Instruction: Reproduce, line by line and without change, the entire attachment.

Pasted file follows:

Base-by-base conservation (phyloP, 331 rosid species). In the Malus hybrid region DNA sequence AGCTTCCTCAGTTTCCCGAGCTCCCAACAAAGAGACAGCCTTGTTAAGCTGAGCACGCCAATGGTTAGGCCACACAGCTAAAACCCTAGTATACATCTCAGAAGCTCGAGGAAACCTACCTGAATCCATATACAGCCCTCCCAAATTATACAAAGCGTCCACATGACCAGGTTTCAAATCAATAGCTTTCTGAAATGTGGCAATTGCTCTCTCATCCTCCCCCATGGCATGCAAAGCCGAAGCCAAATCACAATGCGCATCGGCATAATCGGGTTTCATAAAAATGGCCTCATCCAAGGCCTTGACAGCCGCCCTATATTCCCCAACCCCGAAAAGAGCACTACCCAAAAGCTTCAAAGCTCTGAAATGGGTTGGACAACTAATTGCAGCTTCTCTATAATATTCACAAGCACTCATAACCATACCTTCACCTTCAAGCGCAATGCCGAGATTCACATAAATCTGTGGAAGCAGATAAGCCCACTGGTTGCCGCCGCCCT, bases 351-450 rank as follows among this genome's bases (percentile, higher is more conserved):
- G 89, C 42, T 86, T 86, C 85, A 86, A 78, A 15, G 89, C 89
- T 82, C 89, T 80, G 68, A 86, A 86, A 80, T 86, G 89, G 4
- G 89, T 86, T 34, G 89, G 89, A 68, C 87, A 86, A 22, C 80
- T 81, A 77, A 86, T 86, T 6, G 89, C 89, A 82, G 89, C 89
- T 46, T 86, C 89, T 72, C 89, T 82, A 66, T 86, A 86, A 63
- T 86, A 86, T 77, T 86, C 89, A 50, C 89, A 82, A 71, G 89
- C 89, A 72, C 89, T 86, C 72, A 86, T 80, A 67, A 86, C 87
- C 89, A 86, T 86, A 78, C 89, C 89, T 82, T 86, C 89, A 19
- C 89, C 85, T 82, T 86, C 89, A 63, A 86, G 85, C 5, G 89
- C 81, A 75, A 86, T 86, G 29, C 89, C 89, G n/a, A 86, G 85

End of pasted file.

Base-by-base conservation (phyloP, 331 rosid species). In the Malus hybrid region DNA sequence AGCTTCCTCAGTTTCCCGAGCTCCCAACAAAGAGACAGCCTTGTTAAGCTGAGCACGCCAATGGTTAGGCCACACAGCTAAAACCCTAGTATACATCTCAGAAGCTCGAGGAAACCTACCTGAATCCATATACAGCCCTCCCAAATTATACAAAGCGTCCACATGACCAGGTTTCAAATCAATAGCTTTCTGAAATGTGGCAATTGCTCTCTCATCCTCCCCCATGGCATGCAAAGCCGAAGCCAAATCACAATGCGCATCGGCATAATCGGGTTTCATAAAAATGGCCTCATCCAAGGCCTTGACAGCCGCCCTATATTCCCCAACCCCGAAAAGAGCACTACCCAAAAGCTTCAAAGCTCTGAAATGGGTTGGACAACTAATTGCAGCTTCTCTATAATATTCACAAGCACTCATAACCATACCTTCACCTTCAAGCGCAATGCCGAGATTCACATAAATCTGTGGAAGCAGATAAGCCCACTGGTTGCCGCCGCCCT, bases 351-450 rank as follows among this genome's bases (percentile, higher is more conserved):
- G 89, C 42, T 86, T 86, C 85, A 86, A 78, A 15, G 89, C 89
- T 82, C 89, T 80, G 68, A 86, A 86, A 80, T 86, G 89, G 4
- G 89, T 86, T 34, G 89, G 89, A 68, C 87, A 86, A 22, C 80
- T 81, A 77, A 86, T 86, T 6, G 89, C 89, A 82, G 89, C 89
- T 46, T 86, C 89, T 72, C 89, T 82, A 66, T 86, A 86, A 63
- T 86, A 86, T 77, T 86, C 89, A 50, C 89, A 82, A 71, G 89
- C 89, A 72, C 89, T 86, C 72, A 86, T 80, A 67, A 86, C 87
- C 89, A 86, T 86, A 78, C 89, C 89, T 82, T 86, C 89, A 19
- C 89, C 85, T 82, T 86, C 89, A 63, A 86, G 85, C 5, G 89
- C 81, A 75, A 86, T 86, G 29, C 89, C 89, G n/a, A 86, G 85